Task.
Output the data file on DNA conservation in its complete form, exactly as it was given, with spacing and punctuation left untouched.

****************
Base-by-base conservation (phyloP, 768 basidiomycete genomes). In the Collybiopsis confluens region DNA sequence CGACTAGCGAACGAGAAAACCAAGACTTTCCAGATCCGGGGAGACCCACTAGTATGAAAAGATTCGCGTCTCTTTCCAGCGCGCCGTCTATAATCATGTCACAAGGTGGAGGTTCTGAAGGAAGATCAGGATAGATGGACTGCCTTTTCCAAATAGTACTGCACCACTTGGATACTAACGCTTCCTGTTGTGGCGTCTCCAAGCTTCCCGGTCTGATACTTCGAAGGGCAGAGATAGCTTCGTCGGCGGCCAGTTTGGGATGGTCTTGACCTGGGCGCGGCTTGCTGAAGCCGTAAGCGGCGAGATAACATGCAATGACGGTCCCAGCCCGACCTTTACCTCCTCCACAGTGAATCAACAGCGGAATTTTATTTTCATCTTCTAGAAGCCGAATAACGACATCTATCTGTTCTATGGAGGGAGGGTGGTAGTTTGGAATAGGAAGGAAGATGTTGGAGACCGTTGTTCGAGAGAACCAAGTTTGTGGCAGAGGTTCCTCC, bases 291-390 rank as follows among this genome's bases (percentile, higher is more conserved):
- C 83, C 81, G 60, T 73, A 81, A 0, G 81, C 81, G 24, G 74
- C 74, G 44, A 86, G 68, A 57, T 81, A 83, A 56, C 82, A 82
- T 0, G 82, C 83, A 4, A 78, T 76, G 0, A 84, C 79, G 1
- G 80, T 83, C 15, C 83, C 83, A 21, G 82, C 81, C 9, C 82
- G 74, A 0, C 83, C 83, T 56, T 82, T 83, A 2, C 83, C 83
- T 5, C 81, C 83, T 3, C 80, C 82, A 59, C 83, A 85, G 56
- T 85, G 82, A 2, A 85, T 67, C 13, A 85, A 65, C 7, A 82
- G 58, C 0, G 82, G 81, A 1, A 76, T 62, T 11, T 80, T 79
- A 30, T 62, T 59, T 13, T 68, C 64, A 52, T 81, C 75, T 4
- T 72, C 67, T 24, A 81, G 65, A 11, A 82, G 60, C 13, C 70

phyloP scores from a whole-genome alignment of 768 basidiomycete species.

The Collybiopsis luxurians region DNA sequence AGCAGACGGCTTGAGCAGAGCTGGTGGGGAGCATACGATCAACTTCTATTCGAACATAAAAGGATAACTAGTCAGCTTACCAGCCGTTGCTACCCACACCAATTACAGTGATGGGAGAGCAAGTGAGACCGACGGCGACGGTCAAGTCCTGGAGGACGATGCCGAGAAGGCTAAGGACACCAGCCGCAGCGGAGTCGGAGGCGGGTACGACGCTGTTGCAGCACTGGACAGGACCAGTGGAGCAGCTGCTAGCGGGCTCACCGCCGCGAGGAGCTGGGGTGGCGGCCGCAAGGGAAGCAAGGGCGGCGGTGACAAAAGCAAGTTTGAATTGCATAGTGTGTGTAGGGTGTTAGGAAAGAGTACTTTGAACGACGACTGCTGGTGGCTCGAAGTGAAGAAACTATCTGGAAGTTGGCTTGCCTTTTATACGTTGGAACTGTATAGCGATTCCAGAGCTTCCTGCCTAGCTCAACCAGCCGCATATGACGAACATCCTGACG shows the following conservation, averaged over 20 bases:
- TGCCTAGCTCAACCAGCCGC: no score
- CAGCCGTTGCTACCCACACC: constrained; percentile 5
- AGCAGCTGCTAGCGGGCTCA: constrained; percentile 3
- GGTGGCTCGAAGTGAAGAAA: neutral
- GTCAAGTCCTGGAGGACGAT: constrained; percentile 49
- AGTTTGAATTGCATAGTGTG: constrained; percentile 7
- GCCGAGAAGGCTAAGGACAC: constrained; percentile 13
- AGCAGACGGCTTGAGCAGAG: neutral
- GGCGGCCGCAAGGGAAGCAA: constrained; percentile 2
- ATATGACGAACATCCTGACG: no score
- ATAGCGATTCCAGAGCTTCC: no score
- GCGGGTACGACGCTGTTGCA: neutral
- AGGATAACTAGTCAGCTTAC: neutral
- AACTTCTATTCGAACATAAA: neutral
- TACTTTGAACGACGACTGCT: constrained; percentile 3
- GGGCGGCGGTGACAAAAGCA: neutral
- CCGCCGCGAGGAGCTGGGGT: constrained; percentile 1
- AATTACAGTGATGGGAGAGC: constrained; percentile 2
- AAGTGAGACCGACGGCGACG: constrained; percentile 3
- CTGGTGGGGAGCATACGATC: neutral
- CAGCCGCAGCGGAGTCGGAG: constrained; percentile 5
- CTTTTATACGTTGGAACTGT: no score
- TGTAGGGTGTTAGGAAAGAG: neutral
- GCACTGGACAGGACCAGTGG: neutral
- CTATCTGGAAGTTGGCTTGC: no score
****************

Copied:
Base-by-base conservation (phyloP, 768 basidiomycete genomes). In the Collybiopsis confluens region DNA sequence CGACTAGCGAACGAGAAAACCAAGACTTTCCAGATCCGGGGAGACCCACTAGTATGAAAAGATTCGCGTCTCTTTCCAGCGCGCCGTCTATAATCATGTCACAAGGTGGAGGTTCTGAAGGAAGATCAGGATAGATGGACTGCCTTTTCCAAATAGTACTGCACCACTTGGATACTAACGCTTCCTGTTGTGGCGTCTCCAAGCTTCCCGGTCTGATACTTCGAAGGGCAGAGATAGCTTCGTCGGCGGCCAGTTTGGGATGGTCTTGACCTGGGCGCGGCTTGCTGAAGCCGTAAGCGGCGAGATAACATGCAATGACGGTCCCAGCCCGACCTTTACCTCCTCCACAGTGAATCAACAGCGGAATTTTATTTTCATCTTCTAGAAGCCGAATAACGACATCTATCTGTTCTATGGAGGGAGGGTGGTAGTTTGGAATAGGAAGGAAGATGTTGGAGACCGTTGTTCGAGAGAACCAAGTTTGTGGCAGAGGTTCCTCC, bases 291-390 rank as follows among this genome's bases (percentile, higher is more conserved):
- C 83, C 81, G 60, T 73, A 81, A 0, G 81, C 81, G 24, G 74
- C 74, G 44, A 86, G 68, A 57, T 81, A 83, A 56, C 82, A 82
- T 0, G 82, C 83, A 4, A 78, T 76, G 0, A 84, C 79, G 1
- G 80, T 83, C 15, C 83, C 83, A 21, G 82, C 81, C 9, C 82
- G 74, A 0, C 83, C 83, T 56, T 82, T 83, A 2, C 83, C 83
- T 5, C 81, C 83, T 3, C 80, C 82, A 59, C 83, A 85, G 56
- T 85, G 82, A 2, A 85, T 67, C 13, A 85, A 65, C 7, A 82
- G 58, C 0, G 82, G 81, A 1, A 76, T 62, T 11, T 80, T 79
- A 30, T 62, T 59, T 13, T 68, C 64, A 52, T 81, C 75, T 4
- T 72, C 67, T 24, A 81, G 65, A 11, A 82, G 60, C 13, C 70

phyloP scores from a whole-genome alignment of 768 basidiomycete species.

The Collybiopsis luxurians region DNA sequence AGCAGACGGCTTGAGCAGAGCTGGTGGGGAGCATACGATCAACTTCTATTCGAACATAAAAGGATAACTAGTCAGCTTACCAGCCGTTGCTACCCACACCAATTACAGTGATGGGAGAGCAAGTGAGACCGACGGCGACGGTCAAGTCCTGGAGGACGATGCCGAGAAGGCTAAGGACACCAGCCGCAGCGGAGTCGGAGGCGGGTACGACGCTGTTGCAGCACTGGACAGGACCAGTGGAGCAGCTGCTAGCGGGCTCACCGCCGCGAGGAGCTGGGGTGGCGGCCGCAAGGGAAGCAAGGGCGGCGGTGACAAAAGCAAGTTTGAATTGCATAGTGTGTGTAGGGTGTTAGGAAAGAGTACTTTGAACGACGACTGCTGGTGGCTCGAAGTGAAGAAACTATCTGGAAGTTGGCTTGCCTTTTATACGTTGGAACTGTATAGCGATTCCAGAGCTTCCTGCCTAGCTCAACCAGCCGCATATGACGAACATCCTGACG shows the following conservation, averaged over 20 bases:
- TGCCTAGCTCAACCAGCCGC: no score
- CAGCCGTTGCTACCCACACC: constrained; percentile 5
- AGCAGCTGCTAGCGGGCTCA: constrained; percentile 3
- GGTGGCTCGAAGTGAAGAAA: neutral
- GTCAAGTCCTGGAGGACGAT: constrained; percentile 49
- AGTTTGAATTGCATAGTGTG: constrained; percentile 7
- GCCGAGAAGGCTAAGGACAC: constrained; percentile 13
- AGCAGACGGCTTGAGCAGAG: neutral
- GGCGGCCGCAAGGGAAGCAA: constrained; percentile 2
- ATATGACGAACATCCTGACG: no score
- ATAGCGATTCCAGAGCTTCC: no score
- GCGGGTACGACGCTGTTGCA: neutral
- AGGATAACTAGTCAGCTTAC: neutral
- AACTTCTATTCGAACATAAA: neutral
- TACTTTGAACGACGACTGCT: constrained; percentile 3
- GGGCGGCGGTGACAAAAGCA: neutral
- CCGCCGCGAGGAGCTGGGGT: constrained; percentile 1
- AATTACAGTGATGGGAGAGC: constrained; percentile 2
- AAGTGAGACCGACGGCGACG: constrained; percentile 3
- CTGGTGGGGAGCATACGATC: neutral
- CAGCCGCAGCGGAGTCGGAG: constrained; percentile 5
- CTTTTATACGTTGGAACTGT: no score
- TGTAGGGTGTTAGGAAAGAG: neutral
- GCACTGGACAGGACCAGTGG: neutral
- CTATCTGGAAGTTGGCTTGC: no score